In the spring of 2000, the troupe - as they say in theater or at the circus - went on tour, starting off in Mexico, with an incredible night concert on the huge Zocalo Square. They reached Tokyo towards the end of July 2002, after a detour at the alternative rock festival in Villagarcia de Arousa, Galicia. Before that, the band held a concert in Genoa on 18 July 2001, two days prior to the death of a young anti-globalization militant caught up in the demonstrations against the G-7. May 2002 was a month of high-tension touring in Eastern Europe. So many political memories... Twenty, thirty times, the tour was almost stopped because Manu and his band also believe in the right to take it easy. But in this healthy struggle between exhaustion and resting, the love of playing always prevailed.

Radio Bemba, a remarkably efficient sound system, quickly regained its energy and was on the road again, since Manu and his pals are never cut off from the world and the electricity it generates. At the Grande Halle de la Villette - mid-tour - the band had matured and not yet lost its brass section. In the spirit of Proxima Estacion...Esperanza, the 29 songs were played consecutively, melded into another following the rules of sampling initiated in Clandestino and perfected in Proxima Estacion...Esperanza.

The sampling of sounds - from the street, radio, fairs, etc. -, of speeches (inevitably those of Zapatista sub-commander Marcos, Manu Chao's No.1 hero), of rhythms is built on the band's instinct and intuition-based philosophy. These fragments of life and music are returned to the street via the stage, stuck together or deconstructed depending on the mood of the moment. Thus is the nature of this album: direct, raw, abrupt and in-your-face.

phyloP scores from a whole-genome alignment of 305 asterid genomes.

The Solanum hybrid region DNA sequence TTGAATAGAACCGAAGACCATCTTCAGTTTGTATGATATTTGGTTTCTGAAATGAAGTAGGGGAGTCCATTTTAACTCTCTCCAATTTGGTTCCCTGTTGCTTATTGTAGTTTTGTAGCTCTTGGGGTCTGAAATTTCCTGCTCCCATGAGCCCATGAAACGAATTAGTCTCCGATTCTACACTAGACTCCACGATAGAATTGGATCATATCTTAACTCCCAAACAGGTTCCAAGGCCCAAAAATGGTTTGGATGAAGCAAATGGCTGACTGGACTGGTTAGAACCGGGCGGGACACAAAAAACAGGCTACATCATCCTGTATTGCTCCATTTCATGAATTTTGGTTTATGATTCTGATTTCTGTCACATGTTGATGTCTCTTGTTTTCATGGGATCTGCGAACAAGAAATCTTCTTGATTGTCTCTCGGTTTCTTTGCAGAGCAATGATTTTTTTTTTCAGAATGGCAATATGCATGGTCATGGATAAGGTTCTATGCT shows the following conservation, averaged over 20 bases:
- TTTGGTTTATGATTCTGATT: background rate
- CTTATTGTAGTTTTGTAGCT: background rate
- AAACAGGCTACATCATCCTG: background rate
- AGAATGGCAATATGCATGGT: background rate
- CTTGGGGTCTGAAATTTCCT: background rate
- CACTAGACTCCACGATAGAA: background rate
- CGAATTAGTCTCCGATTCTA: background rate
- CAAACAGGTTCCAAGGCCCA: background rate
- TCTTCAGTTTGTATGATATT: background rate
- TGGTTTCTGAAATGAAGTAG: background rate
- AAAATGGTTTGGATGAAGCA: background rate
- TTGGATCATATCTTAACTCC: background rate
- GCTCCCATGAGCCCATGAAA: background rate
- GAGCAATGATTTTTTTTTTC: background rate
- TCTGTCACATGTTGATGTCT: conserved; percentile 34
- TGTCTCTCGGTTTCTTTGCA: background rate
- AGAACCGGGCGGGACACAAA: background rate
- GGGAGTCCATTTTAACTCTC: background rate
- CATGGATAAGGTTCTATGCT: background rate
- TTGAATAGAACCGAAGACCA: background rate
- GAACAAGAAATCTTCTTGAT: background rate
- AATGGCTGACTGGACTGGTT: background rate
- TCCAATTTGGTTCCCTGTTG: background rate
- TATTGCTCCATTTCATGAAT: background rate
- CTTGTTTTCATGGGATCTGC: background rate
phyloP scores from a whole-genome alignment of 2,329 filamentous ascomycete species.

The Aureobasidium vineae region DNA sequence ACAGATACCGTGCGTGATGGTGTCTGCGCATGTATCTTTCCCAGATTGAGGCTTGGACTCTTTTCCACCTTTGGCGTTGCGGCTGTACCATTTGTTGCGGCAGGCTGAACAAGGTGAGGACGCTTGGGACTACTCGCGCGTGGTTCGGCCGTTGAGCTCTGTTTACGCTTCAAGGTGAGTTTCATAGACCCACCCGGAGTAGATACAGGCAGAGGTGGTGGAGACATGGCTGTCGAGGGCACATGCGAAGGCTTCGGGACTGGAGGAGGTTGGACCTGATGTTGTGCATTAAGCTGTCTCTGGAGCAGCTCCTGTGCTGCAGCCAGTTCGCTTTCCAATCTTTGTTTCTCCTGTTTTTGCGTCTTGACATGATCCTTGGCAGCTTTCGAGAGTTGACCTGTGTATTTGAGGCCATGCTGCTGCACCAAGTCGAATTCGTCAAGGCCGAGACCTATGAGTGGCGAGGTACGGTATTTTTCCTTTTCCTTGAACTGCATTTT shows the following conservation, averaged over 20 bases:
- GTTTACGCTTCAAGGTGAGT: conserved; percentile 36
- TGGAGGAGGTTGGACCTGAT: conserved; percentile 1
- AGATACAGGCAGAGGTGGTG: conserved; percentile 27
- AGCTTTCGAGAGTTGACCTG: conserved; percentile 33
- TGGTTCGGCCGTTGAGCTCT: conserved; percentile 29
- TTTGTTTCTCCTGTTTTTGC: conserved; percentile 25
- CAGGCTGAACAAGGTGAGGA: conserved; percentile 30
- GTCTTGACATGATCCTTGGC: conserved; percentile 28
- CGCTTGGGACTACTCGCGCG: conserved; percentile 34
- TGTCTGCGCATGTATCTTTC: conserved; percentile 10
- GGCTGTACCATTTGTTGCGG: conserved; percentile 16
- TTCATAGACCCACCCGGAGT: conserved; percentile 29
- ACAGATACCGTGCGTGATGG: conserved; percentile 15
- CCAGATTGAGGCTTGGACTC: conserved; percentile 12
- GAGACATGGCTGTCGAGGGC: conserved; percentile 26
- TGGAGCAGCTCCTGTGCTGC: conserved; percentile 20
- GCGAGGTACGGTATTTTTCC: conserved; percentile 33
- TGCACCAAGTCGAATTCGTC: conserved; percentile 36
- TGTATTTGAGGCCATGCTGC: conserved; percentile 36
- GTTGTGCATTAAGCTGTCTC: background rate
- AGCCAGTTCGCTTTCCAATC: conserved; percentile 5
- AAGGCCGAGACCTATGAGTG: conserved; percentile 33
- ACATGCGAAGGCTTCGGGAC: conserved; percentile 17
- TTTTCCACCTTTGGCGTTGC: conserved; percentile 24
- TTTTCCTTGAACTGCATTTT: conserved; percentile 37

To produce this record, Manu Chao worked with Renaud Letang, already his partner in Clandestino and Proxima Estacion. With the exception of Nirvana's live album, and before that The Doors and The Who, albums recorded live are usually polished up in studio, with the voices and instruments re-recorded. Manu Chao would not have any of this, especially since he wanted to fit everything onto one disk, so that less wealthy buyers would not have to spend a lot of money. With unaltered sound recordings and crammed to the gills, this live album is very intense, with an authentic sound mixed without restraint or pretension.

And so what do you hear on it? Manu Chao, the rocker, leader of a post-punk band descended straight from Mano Negra - from whom he borrows, with modifications, "Casa Babylon", "King Kong Five", "The Monkey", "Peligro", "Mala Vida" and "Machin Gun".

With his wandering, witty Latin ways, the South American in Manu Chao knows how to rouse the senses (with "Minha Galera") and play on tenderness before erupting into frenzied ska, Mano Negra-style, and wild pogo dancing. Punk rocker perhaps, but also undying admirer of reggae music, its values, its swaying tempo, its heroes - as witnessed by the song "Mr. Bobby". Manu Chao blends everything together as he pleases: his own previously released songs, adding a text here, a rhythm there, inserting an extra whirlwind of electronic sounds ("Radio Bemba") and bits of blurriness. Which brings us to titles such as "Bienvenida A Tijuana" and "La rumba de Barcelona".

By the way, what time is it in Gibraltar? And in Mozambique? Barely time for an answer and the rhythms take off again, like the grand finale of a firework display honoring all the saints of the planet.

Diese Biografie wurde von den Künstlern oder deren Vertretern bereitgestellt.